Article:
First, my worldcon itinerary; the tour schedule continues below it.

A comment on the Spies! discussion brought me up short by asking an interesting question:

I foresee the range of blackmail material to narrow considerably, already for celebrities sex videos are more of an oops than anything really damaging and I expect this probably to extend to politicians gradually.
Is this actually true?

Nothing to see here; I'm elbow-deep editing a novel right now, slogging through the mire. I should be back to normal blogging by Wednesday or Thursday (I hope), and then I intend to take a vacation for a few weeks, because since the first week of July I'll have ploughed my way through editing roughly 730,000 words of fiction. (To put that in perspective: "The Lord of the Rings" is around 480,000 words; "War and Peace" is about 620,000 words: "Cryptonomicon" is around 461,000 words.) Of this, 110,000 words is "Neptune's Brood", due out next July 7th; the rest is something I'm not at liberty to talk about yet.

Normally I'd collect typos from the hardcover release of a novel about six months after publication, for the mass market paperback edition. But with the arrival of the ebook era, things are changing and we can roll out a corrected and revised version a lot faster.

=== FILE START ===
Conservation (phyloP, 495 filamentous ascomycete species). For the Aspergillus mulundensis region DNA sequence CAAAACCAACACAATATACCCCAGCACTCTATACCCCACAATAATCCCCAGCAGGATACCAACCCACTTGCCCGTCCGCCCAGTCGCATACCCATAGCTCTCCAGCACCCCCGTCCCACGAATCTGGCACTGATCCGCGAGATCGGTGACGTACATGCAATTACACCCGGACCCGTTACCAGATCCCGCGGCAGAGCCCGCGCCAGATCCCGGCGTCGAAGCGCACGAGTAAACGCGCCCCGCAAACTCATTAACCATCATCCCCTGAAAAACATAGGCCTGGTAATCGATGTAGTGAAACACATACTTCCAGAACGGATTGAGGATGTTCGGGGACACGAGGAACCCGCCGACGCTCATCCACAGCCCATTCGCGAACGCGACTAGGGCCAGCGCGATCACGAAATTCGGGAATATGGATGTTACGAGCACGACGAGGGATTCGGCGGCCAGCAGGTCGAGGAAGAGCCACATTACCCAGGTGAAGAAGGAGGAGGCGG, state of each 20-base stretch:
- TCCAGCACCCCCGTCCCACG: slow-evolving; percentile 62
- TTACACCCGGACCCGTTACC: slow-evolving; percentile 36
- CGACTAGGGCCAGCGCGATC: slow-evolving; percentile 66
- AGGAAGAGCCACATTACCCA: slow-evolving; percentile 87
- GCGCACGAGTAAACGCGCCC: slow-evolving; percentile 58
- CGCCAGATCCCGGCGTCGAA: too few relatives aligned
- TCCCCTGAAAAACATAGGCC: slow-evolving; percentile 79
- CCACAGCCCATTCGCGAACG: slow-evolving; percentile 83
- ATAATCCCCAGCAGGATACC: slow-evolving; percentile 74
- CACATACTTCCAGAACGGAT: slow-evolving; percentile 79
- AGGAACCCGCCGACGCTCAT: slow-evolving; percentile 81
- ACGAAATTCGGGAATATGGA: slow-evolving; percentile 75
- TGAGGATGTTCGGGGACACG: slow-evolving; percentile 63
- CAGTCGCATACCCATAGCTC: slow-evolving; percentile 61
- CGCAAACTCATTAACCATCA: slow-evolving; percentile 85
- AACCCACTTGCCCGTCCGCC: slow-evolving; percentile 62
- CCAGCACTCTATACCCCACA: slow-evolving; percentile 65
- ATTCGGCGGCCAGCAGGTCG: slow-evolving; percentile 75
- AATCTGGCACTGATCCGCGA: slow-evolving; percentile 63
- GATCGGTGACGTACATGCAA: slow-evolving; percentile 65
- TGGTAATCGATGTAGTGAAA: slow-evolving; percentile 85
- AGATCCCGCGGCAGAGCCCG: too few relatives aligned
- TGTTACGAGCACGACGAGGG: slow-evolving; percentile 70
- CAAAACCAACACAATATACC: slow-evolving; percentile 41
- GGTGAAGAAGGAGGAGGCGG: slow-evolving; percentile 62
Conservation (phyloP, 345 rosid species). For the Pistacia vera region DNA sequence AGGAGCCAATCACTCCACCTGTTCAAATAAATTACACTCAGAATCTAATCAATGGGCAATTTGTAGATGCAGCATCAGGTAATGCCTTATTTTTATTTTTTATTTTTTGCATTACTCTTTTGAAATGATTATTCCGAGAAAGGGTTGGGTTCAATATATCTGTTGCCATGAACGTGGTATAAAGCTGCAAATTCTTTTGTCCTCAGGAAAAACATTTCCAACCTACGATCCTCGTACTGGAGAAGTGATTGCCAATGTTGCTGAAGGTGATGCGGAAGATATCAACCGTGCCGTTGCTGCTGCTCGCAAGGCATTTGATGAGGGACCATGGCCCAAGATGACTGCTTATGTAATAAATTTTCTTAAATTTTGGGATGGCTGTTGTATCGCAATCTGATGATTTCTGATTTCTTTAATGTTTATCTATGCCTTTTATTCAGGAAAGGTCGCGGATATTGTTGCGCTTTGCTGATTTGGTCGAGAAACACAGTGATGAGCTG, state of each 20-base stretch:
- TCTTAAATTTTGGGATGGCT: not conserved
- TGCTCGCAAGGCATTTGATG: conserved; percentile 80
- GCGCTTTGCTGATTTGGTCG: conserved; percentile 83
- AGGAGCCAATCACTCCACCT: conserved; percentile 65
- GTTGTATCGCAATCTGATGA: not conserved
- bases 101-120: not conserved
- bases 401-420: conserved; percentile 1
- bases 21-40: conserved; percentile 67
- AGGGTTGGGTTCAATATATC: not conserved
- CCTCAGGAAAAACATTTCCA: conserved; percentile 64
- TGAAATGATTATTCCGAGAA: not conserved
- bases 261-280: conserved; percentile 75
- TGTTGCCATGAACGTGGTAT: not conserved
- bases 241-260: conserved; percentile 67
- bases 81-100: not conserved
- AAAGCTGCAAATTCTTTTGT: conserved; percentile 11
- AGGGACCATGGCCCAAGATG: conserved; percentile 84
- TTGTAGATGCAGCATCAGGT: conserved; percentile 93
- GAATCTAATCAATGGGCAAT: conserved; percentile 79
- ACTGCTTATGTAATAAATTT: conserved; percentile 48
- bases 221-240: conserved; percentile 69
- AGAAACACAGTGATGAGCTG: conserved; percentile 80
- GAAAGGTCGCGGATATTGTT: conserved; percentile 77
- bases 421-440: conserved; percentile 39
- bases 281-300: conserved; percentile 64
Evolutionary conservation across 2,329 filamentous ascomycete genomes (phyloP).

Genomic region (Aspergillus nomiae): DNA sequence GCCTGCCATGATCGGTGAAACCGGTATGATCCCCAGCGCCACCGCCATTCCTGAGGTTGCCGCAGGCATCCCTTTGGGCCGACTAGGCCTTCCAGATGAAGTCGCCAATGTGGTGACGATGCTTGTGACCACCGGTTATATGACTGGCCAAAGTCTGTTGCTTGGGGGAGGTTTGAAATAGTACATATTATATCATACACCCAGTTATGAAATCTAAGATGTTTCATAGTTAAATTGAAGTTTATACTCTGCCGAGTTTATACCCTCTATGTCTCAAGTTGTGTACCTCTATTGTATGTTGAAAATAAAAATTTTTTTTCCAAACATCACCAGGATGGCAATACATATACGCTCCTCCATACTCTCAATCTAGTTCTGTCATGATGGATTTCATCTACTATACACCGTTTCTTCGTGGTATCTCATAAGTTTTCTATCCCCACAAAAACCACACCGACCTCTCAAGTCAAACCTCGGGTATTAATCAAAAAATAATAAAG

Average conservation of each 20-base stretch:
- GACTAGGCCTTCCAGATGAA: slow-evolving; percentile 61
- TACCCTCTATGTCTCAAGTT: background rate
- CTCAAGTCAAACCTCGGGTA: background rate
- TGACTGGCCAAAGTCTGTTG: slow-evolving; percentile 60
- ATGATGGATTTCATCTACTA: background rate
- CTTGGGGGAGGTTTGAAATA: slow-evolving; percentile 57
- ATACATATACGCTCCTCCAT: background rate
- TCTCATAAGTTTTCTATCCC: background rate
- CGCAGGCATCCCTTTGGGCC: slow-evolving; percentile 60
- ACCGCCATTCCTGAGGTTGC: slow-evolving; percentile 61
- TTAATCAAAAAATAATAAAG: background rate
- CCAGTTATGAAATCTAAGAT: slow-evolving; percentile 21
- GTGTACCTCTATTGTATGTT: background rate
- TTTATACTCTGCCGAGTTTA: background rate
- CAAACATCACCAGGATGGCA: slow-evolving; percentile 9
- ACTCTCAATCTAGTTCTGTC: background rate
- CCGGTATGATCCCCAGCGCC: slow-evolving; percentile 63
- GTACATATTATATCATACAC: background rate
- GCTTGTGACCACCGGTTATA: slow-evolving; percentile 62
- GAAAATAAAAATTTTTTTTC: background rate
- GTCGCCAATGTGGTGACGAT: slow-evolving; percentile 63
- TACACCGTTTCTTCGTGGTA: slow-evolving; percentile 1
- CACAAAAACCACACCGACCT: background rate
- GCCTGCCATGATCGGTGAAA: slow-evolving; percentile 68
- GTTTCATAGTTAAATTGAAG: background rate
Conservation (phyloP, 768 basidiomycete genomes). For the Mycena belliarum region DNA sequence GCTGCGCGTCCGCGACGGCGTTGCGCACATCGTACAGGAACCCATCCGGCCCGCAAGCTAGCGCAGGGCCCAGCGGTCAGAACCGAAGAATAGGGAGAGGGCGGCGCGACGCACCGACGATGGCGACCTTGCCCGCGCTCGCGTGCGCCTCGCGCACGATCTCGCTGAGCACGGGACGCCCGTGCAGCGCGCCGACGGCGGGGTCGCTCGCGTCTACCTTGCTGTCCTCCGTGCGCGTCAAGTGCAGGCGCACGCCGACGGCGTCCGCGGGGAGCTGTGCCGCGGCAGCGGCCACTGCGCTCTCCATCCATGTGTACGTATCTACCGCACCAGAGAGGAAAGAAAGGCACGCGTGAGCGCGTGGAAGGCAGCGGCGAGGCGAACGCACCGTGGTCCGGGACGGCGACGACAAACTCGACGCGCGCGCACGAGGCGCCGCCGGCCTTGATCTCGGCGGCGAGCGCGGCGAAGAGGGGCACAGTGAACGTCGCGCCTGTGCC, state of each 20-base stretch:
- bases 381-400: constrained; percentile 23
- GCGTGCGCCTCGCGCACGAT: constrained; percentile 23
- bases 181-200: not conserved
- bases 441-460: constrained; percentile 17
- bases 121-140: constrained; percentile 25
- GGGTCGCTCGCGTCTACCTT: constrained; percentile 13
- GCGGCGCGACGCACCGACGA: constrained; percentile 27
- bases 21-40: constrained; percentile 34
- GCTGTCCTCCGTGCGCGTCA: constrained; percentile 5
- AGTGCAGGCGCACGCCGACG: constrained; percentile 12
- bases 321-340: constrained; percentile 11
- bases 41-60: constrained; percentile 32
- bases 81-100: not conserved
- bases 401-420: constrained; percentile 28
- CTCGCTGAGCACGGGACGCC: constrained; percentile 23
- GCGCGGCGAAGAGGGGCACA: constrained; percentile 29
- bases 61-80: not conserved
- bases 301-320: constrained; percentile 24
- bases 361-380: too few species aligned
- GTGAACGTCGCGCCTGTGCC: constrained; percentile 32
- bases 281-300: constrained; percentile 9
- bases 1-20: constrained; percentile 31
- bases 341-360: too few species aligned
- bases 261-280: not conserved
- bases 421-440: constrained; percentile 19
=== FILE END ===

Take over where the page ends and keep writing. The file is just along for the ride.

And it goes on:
So — if you stubbed your toes on any typos, errors, or other problems that can be fixed with a single word change in "The Apocalypse Codex", please tell me about them in the comments on this entry!

Internet Evolution are kindly hosting a live interview with myself and Cory Doctorow this afternoon, at 11:00 a.m. ET, 8:00 a.m. PT, 4pm BST, on their internet radio show. We'll be talking about The Rapture of the Nerds, among other things. Yes, I'll be around to chat on their website after the phone chat. Click through the link above to register if you're interested!

Spying is one of the three oldest professions: agents of the state who snoop on citizens or on the activities of other states.

But since the early 1960s, there's been an accelerating trend away from HUMINT towards ELINT (and other less-well-recognized forms of intelligence through analysis of observational data collected from non-human sources).

We're now well into the age of biometric monitoring, and this is raising huge obstacles in the face of traditional spycraft; if your spy travels on a biometric passport, then simply replacing their passport with a new one won't hide their identity from the border authorities of the nation they're visiting. Indeed, the zealous attempts of anti-terrorist security agencies to make it difficult or impossible to disguise your identity may cause extensive blowback on HUMINT operations by their governments' intelligence agencies. What does it imply about the future of espionage if a given agent can only operate in a given target nation under one identity?